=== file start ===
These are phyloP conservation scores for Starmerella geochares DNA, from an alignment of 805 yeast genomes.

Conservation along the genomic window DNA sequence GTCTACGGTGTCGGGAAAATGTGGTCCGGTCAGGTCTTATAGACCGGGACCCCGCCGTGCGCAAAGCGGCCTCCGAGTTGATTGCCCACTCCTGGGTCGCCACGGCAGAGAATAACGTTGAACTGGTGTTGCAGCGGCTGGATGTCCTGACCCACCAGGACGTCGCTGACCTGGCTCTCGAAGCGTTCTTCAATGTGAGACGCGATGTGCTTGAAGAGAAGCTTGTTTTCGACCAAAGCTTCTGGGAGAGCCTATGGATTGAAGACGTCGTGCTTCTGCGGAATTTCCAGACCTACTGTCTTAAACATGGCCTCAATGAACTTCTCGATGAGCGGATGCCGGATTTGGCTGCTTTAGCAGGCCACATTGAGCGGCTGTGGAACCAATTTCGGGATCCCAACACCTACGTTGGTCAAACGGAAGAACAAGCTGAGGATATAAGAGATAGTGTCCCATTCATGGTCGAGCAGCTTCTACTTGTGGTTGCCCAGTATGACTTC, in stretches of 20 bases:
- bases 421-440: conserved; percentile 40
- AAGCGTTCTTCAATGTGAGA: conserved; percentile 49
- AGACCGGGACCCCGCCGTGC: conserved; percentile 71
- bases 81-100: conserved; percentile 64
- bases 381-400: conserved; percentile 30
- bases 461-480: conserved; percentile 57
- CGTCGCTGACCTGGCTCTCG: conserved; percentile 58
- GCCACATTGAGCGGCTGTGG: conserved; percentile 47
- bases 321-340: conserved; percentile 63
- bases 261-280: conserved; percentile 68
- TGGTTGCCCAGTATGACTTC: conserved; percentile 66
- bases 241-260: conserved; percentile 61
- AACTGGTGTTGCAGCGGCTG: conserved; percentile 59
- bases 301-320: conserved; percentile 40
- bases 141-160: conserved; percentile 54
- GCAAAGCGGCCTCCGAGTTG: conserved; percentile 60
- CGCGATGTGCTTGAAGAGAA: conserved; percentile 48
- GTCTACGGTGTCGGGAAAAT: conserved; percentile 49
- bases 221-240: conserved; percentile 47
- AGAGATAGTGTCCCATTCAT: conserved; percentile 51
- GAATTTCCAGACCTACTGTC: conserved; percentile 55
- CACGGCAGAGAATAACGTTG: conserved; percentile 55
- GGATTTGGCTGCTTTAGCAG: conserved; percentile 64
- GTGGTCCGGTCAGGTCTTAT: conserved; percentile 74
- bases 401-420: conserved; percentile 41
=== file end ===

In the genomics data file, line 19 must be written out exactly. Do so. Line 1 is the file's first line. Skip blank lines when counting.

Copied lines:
- CGCGATGTGCTTGAAGAGAA: conserved; percentile 48